Solyndra II, and More Green Jobs Failure

Emails released by a Congressional committee show, almost unbelievably, that the Obama administration was poised to lend Solyndra another $469 million loan during the summer of 2010, even as auditors “warned the company was in danger of closing due to its rapidly mounting debts and expenses.” Analysts in the Office of Management and Budget greeted the proposal for a second loan with gallows humor. One wrote in an email:

Possible to close and default on one before closing on a second??? Could be a new record.

The Obama administration is becoming a laughingstock even within the federal bureaucracy.

In related news, the Inspector General of the Department of Labor released a report on the $500 million green jobs training program that was part of the original “stimulus” act. The IG’s findings are not pretty:

ETA and grantees have reported achieving limited performance targets for serving and placing workers. Grantees have reported serving 52,762 (42 percent) of the targeted 124,893 participants with 61 percent of training grant periods having elapsed, and have reported placing 8,035 participants (10 percent) into employment out of the target of 79,854 participants 17 months after the grants were awarded. Of the 52,762 participants served, grantees reported that 20,818 (39 percent) were individuals who already have jobs and enrolled in training in order to retain their jobs, obtain new work, or otherwise upgrade their skills. In addition, according to interviews conducted early in 2011 with regional officials, grantees have expressed concerns that jobs have not materialized and that job placements have been fewer than expected for this point in the grant program.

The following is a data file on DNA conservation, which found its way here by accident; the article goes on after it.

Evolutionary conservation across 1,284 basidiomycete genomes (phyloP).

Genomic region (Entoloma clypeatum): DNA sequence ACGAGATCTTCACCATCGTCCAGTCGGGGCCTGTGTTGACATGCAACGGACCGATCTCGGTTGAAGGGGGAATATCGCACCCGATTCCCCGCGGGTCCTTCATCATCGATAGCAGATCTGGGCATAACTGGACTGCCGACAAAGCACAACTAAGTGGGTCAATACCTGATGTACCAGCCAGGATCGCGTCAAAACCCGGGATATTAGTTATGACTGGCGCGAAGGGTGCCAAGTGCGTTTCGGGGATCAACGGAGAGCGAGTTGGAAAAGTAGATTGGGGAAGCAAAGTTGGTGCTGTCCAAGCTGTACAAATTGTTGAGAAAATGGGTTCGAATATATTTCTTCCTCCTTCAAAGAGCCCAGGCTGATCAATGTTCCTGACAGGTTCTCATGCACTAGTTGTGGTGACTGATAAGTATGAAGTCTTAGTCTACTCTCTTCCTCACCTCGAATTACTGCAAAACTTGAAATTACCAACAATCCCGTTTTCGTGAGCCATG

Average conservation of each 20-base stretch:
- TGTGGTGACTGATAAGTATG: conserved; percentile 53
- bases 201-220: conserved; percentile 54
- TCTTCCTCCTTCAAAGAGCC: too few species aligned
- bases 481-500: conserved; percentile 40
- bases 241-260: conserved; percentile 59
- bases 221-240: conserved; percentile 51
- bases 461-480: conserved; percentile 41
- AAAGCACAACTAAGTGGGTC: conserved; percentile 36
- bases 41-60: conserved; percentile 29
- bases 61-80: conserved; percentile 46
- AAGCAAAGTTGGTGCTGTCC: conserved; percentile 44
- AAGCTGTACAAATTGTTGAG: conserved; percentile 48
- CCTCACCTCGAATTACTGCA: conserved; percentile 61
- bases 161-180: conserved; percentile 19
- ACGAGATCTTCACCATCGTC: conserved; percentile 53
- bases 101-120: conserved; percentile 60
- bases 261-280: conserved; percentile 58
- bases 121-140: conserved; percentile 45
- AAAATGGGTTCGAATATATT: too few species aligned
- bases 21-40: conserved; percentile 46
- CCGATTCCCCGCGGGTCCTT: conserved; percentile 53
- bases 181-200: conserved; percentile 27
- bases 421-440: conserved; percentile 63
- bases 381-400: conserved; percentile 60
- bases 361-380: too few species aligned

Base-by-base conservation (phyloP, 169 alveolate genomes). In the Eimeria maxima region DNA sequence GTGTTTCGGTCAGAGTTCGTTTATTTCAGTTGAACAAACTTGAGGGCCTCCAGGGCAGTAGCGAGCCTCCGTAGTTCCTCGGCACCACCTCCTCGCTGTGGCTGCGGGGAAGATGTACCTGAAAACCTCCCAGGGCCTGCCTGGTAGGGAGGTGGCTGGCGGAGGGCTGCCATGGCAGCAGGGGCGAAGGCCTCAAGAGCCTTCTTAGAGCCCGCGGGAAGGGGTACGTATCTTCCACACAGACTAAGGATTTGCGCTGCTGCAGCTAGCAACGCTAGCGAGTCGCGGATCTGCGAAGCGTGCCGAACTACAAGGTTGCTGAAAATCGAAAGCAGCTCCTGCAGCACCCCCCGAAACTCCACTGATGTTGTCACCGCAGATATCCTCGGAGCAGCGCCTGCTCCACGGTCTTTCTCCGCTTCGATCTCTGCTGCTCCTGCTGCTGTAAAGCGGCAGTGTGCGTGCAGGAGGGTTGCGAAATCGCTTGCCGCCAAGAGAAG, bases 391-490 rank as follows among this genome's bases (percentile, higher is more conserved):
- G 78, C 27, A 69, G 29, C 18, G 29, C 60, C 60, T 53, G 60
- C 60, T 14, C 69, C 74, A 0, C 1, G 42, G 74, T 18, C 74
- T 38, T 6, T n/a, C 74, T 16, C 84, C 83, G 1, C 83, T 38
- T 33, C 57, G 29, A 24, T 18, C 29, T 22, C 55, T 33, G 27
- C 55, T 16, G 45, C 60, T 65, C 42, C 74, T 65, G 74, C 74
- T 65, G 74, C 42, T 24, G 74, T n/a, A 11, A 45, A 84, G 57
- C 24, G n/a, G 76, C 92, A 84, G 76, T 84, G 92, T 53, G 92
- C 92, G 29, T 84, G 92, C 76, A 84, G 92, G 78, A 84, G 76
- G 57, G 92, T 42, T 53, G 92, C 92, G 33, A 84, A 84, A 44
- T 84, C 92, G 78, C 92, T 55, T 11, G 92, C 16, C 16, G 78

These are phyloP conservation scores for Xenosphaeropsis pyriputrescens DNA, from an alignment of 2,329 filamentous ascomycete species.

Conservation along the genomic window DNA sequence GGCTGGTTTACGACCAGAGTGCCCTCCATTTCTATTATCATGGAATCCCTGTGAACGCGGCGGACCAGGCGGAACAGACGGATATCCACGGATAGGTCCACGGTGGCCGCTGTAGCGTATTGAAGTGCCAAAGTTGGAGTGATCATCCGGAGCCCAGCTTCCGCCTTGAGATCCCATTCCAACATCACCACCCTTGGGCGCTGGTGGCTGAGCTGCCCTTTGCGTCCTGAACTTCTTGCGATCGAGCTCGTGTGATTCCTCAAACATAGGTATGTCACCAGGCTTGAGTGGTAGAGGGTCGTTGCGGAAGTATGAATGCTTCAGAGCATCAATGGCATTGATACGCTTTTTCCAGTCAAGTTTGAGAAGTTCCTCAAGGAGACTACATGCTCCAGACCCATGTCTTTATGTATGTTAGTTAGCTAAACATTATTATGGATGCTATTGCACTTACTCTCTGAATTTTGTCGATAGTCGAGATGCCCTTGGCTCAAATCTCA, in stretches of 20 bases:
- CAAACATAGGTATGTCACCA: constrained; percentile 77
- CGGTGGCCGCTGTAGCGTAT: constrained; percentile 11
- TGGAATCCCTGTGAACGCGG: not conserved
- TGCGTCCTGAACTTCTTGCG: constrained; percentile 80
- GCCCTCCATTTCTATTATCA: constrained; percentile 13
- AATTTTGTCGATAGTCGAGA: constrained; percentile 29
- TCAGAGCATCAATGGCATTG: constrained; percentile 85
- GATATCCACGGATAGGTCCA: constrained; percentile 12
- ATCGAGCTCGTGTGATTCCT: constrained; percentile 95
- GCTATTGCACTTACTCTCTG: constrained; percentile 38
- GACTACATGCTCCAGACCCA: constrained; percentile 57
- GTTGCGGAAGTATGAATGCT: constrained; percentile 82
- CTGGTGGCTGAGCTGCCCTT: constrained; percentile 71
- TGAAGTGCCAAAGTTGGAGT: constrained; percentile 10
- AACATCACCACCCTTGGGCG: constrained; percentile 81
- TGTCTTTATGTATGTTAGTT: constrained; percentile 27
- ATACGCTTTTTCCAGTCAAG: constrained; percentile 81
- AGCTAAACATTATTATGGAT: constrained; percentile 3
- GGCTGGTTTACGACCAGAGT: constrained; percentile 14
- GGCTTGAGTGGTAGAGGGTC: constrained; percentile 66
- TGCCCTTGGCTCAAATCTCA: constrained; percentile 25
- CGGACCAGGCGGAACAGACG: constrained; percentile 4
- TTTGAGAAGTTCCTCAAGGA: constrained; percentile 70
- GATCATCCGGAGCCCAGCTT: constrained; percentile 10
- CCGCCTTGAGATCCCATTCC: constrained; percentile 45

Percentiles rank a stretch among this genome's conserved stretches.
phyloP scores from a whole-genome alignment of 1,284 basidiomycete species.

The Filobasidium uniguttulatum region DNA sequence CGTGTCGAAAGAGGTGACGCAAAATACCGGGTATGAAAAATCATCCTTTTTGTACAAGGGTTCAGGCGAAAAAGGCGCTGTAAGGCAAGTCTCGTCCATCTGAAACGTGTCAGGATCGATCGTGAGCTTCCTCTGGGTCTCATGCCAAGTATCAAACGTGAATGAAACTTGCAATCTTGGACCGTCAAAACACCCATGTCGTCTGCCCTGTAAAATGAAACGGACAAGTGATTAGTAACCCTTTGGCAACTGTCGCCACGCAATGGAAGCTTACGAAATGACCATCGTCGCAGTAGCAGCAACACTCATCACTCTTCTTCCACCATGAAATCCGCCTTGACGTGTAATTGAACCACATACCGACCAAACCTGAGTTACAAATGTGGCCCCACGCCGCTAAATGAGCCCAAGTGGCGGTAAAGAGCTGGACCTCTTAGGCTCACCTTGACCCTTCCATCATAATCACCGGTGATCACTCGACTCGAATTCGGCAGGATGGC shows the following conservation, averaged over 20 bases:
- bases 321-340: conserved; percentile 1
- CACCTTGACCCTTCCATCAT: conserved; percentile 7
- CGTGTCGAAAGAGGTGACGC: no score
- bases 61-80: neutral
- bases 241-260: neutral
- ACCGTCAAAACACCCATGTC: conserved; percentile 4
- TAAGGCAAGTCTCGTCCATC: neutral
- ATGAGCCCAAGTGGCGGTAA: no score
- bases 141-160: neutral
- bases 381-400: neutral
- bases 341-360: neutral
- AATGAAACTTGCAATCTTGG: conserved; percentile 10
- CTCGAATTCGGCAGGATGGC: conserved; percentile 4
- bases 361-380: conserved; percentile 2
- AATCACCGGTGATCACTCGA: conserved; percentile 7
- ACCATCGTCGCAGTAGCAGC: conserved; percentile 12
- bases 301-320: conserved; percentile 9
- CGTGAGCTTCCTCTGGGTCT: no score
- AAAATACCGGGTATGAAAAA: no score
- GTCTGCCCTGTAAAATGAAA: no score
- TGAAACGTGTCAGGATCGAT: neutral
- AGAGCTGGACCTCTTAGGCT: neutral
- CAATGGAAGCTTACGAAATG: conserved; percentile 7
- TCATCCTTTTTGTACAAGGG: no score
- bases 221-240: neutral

“Jobs have not materialized”? Really? This is no surprise to anyone who understands what a boondoggle the whole “green jobs” initiative is. The report’s grimmest finding relates to job retention: the forecast for the training program was that 69,717 trainees would find jobs lasting for at least six months. So far, the actual number is 1,336. Sure, as time goes by some additional trainees may hit the six-month mark, but as of the time period covered in the report, only 6,662 had found jobs at all. With over 60% of the grant period gone by, only one-third of the amount allocated has been spent by the grantees. This chart shows how badly the green jobs training program has fallen short of its goals:

The IG recommends, in effect, that the government should try to get its money back:

We recommend that the Assistant Secretary for Employment and Training evaluate the Green Jobs program; and in so doing, obtain an estimate of funds each grantee will realistically spend given the current demand for green job-related skills and the job market for green jobs. Any of the remaining $327.3 million of funds determined not to be needed should be recouped as soon as practicable and to the extent permitted by law so they can be available for other purposes.

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